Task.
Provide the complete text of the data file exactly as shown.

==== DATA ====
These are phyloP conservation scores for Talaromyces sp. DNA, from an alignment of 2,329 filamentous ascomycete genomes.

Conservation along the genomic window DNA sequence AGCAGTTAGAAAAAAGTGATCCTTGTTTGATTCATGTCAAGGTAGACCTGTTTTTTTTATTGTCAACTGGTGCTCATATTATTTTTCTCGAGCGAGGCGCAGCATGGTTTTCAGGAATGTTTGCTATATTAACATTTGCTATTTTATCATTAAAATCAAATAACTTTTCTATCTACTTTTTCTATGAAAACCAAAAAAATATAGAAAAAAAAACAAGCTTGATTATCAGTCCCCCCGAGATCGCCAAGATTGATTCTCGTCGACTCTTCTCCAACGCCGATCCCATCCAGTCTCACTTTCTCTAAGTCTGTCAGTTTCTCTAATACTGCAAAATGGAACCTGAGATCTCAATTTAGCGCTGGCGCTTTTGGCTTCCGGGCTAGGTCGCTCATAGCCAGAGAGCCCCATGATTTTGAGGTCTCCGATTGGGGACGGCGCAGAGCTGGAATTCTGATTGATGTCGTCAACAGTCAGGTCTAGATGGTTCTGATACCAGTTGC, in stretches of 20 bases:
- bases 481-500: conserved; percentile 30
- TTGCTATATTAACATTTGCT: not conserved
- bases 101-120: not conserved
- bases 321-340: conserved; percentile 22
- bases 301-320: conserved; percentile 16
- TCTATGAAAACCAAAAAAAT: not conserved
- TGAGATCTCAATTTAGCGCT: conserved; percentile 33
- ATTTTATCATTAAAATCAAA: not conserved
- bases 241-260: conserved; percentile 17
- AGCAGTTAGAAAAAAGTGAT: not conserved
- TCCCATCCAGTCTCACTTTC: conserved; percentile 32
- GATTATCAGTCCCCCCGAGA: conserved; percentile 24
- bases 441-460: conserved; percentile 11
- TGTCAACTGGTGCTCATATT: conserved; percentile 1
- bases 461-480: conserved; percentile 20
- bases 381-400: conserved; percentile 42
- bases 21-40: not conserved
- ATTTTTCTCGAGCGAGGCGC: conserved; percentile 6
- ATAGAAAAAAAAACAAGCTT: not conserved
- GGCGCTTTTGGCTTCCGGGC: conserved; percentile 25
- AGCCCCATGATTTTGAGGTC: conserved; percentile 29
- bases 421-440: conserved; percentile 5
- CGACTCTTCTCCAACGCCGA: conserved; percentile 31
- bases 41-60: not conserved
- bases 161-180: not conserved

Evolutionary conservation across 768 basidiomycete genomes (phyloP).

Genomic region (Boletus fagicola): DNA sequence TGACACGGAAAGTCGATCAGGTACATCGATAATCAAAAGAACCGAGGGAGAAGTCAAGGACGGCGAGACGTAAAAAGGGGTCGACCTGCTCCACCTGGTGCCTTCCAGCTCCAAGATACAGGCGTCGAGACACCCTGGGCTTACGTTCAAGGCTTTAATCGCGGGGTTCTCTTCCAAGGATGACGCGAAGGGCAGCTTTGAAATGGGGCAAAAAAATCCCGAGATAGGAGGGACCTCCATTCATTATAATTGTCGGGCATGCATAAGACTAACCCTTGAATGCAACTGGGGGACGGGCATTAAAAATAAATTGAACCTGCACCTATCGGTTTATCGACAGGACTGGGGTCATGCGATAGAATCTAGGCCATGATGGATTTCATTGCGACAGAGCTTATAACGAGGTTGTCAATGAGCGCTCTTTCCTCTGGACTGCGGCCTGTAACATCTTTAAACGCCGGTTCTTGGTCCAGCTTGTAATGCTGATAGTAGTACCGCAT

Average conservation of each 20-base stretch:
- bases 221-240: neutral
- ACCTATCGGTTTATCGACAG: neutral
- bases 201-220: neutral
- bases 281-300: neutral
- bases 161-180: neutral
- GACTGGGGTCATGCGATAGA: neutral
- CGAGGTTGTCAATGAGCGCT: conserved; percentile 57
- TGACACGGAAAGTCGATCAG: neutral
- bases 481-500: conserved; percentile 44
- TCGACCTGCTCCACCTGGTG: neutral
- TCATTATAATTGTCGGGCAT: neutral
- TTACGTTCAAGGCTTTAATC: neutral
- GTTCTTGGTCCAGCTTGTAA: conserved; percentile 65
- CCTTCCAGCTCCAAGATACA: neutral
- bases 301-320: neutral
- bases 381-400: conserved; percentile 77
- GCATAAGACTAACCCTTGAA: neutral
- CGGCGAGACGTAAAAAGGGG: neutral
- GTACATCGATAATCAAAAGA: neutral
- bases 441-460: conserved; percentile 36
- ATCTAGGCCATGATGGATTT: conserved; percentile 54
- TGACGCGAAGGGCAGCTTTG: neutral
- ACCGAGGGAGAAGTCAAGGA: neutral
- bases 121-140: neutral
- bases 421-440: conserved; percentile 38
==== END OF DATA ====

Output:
These are phyloP conservation scores for Talaromyces sp. DNA, from an alignment of 2,329 filamentous ascomycete genomes.

Conservation along the genomic window DNA sequence AGCAGTTAGAAAAAAGTGATCCTTGTTTGATTCATGTCAAGGTAGACCTGTTTTTTTTATTGTCAACTGGTGCTCATATTATTTTTCTCGAGCGAGGCGCAGCATGGTTTTCAGGAATGTTTGCTATATTAACATTTGCTATTTTATCATTAAAATCAAATAACTTTTCTATCTACTTTTTCTATGAAAACCAAAAAAATATAGAAAAAAAAACAAGCTTGATTATCAGTCCCCCCGAGATCGCCAAGATTGATTCTCGTCGACTCTTCTCCAACGCCGATCCCATCCAGTCTCACTTTCTCTAAGTCTGTCAGTTTCTCTAATACTGCAAAATGGAACCTGAGATCTCAATTTAGCGCTGGCGCTTTTGGCTTCCGGGCTAGGTCGCTCATAGCCAGAGAGCCCCATGATTTTGAGGTCTCCGATTGGGGACGGCGCAGAGCTGGAATTCTGATTGATGTCGTCAACAGTCAGGTCTAGATGGTTCTGATACCAGTTGC, in stretches of 20 bases:
- bases 481-500: conserved; percentile 30
- TTGCTATATTAACATTTGCT: not conserved
- bases 101-120: not conserved
- bases 321-340: conserved; percentile 22
- bases 301-320: conserved; percentile 16
- TCTATGAAAACCAAAAAAAT: not conserved
- TGAGATCTCAATTTAGCGCT: conserved; percentile 33
- ATTTTATCATTAAAATCAAA: not conserved
- bases 241-260: conserved; percentile 17
- AGCAGTTAGAAAAAAGTGAT: not conserved
- TCCCATCCAGTCTCACTTTC: conserved; percentile 32
- GATTATCAGTCCCCCCGAGA: conserved; percentile 24
- bases 441-460: conserved; percentile 11
- TGTCAACTGGTGCTCATATT: conserved; percentile 1
- bases 461-480: conserved; percentile 20
- bases 381-400: conserved; percentile 42
- bases 21-40: not conserved
- ATTTTTCTCGAGCGAGGCGC: conserved; percentile 6
- ATAGAAAAAAAAACAAGCTT: not conserved
- GGCGCTTTTGGCTTCCGGGC: conserved; percentile 25
- AGCCCCATGATTTTGAGGTC: conserved; percentile 29
- bases 421-440: conserved; percentile 5
- CGACTCTTCTCCAACGCCGA: conserved; percentile 31
- bases 41-60: not conserved
- bases 161-180: not conserved

Evolutionary conservation across 768 basidiomycete genomes (phyloP).

Genomic region (Boletus fagicola): DNA sequence TGACACGGAAAGTCGATCAGGTACATCGATAATCAAAAGAACCGAGGGAGAAGTCAAGGACGGCGAGACGTAAAAAGGGGTCGACCTGCTCCACCTGGTGCCTTCCAGCTCCAAGATACAGGCGTCGAGACACCCTGGGCTTACGTTCAAGGCTTTAATCGCGGGGTTCTCTTCCAAGGATGACGCGAAGGGCAGCTTTGAAATGGGGCAAAAAAATCCCGAGATAGGAGGGACCTCCATTCATTATAATTGTCGGGCATGCATAAGACTAACCCTTGAATGCAACTGGGGGACGGGCATTAAAAATAAATTGAACCTGCACCTATCGGTTTATCGACAGGACTGGGGTCATGCGATAGAATCTAGGCCATGATGGATTTCATTGCGACAGAGCTTATAACGAGGTTGTCAATGAGCGCTCTTTCCTCTGGACTGCGGCCTGTAACATCTTTAAACGCCGGTTCTTGGTCCAGCTTGTAATGCTGATAGTAGTACCGCAT

Average conservation of each 20-base stretch:
- bases 221-240: neutral
- ACCTATCGGTTTATCGACAG: neutral
- bases 201-220: neutral
- bases 281-300: neutral
- bases 161-180: neutral
- GACTGGGGTCATGCGATAGA: neutral
- CGAGGTTGTCAATGAGCGCT: conserved; percentile 57
- TGACACGGAAAGTCGATCAG: neutral
- bases 481-500: conserved; percentile 44
- TCGACCTGCTCCACCTGGTG: neutral
- TCATTATAATTGTCGGGCAT: neutral
- TTACGTTCAAGGCTTTAATC: neutral
- GTTCTTGGTCCAGCTTGTAA: conserved; percentile 65
- CCTTCCAGCTCCAAGATACA: neutral
- bases 301-320: neutral
- bases 381-400: conserved; percentile 77
- GCATAAGACTAACCCTTGAA: neutral
- CGGCGAGACGTAAAAAGGGG: neutral
- GTACATCGATAATCAAAAGA: neutral
- bases 441-460: conserved; percentile 36
- ATCTAGGCCATGATGGATTT: conserved; percentile 54
- TGACGCGAAGGGCAGCTTTG: neutral
- ACCGAGGGAGAAGTCAAGGA: neutral
- bases 121-140: neutral
- bases 421-440: conserved; percentile 38